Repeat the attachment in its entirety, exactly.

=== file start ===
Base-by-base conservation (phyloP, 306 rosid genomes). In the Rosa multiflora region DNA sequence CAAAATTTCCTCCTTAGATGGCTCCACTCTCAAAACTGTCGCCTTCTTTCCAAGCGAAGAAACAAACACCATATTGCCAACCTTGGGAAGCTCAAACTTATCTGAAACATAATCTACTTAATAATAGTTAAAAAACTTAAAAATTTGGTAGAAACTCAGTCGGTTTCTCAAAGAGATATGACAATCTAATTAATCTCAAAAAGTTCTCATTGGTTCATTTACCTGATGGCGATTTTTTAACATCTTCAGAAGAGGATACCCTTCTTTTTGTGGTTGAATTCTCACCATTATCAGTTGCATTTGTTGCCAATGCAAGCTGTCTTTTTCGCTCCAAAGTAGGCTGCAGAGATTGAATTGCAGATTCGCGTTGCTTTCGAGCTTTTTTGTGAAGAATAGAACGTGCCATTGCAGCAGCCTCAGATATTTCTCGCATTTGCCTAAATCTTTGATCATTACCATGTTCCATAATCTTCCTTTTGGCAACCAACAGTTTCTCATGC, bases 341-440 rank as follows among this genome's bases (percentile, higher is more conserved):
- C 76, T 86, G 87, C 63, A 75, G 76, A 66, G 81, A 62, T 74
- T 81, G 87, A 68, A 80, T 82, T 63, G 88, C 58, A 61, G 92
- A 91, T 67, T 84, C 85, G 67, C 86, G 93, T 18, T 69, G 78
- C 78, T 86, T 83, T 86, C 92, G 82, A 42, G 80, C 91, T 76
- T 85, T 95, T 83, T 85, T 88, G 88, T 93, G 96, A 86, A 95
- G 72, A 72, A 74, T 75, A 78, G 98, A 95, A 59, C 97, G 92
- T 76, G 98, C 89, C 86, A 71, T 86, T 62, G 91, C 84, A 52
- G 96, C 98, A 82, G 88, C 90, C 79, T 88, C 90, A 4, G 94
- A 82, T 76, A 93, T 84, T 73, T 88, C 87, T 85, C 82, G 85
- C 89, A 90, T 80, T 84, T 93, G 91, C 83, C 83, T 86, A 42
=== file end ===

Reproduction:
Base-by-base conservation (phyloP, 306 rosid genomes). In the Rosa multiflora region DNA sequence CAAAATTTCCTCCTTAGATGGCTCCACTCTCAAAACTGTCGCCTTCTTTCCAAGCGAAGAAACAAACACCATATTGCCAACCTTGGGAAGCTCAAACTTATCTGAAACATAATCTACTTAATAATAGTTAAAAAACTTAAAAATTTGGTAGAAACTCAGTCGGTTTCTCAAAGAGATATGACAATCTAATTAATCTCAAAAAGTTCTCATTGGTTCATTTACCTGATGGCGATTTTTTAACATCTTCAGAAGAGGATACCCTTCTTTTTGTGGTTGAATTCTCACCATTATCAGTTGCATTTGTTGCCAATGCAAGCTGTCTTTTTCGCTCCAAAGTAGGCTGCAGAGATTGAATTGCAGATTCGCGTTGCTTTCGAGCTTTTTTGTGAAGAATAGAACGTGCCATTGCAGCAGCCTCAGATATTTCTCGCATTTGCCTAAATCTTTGATCATTACCATGTTCCATAATCTTCCTTTTGGCAACCAACAGTTTCTCATGC, bases 341-440 rank as follows among this genome's bases (percentile, higher is more conserved):
- C 76, T 86, G 87, C 63, A 75, G 76, A 66, G 81, A 62, T 74
- T 81, G 87, A 68, A 80, T 82, T 63, G 88, C 58, A 61, G 92
- A 91, T 67, T 84, C 85, G 67, C 86, G 93, T 18, T 69, G 78
- C 78, T 86, T 83, T 86, C 92, G 82, A 42, G 80, C 91, T 76
- T 85, T 95, T 83, T 85, T 88, G 88, T 93, G 96, A 86, A 95
- G 72, A 72, A 74, T 75, A 78, G 98, A 95, A 59, C 97, G 92
- T 76, G 98, C 89, C 86, A 71, T 86, T 62, G 91, C 84, A 52
- G 96, C 98, A 82, G 88, C 90, C 79, T 88, C 90, A 4, G 94
- A 82, T 76, A 93, T 84, T 73, T 88, C 87, T 85, C 82, G 85
- C 89, A 90, T 80, T 84, T 93, G 91, C 83, C 83, T 86, A 42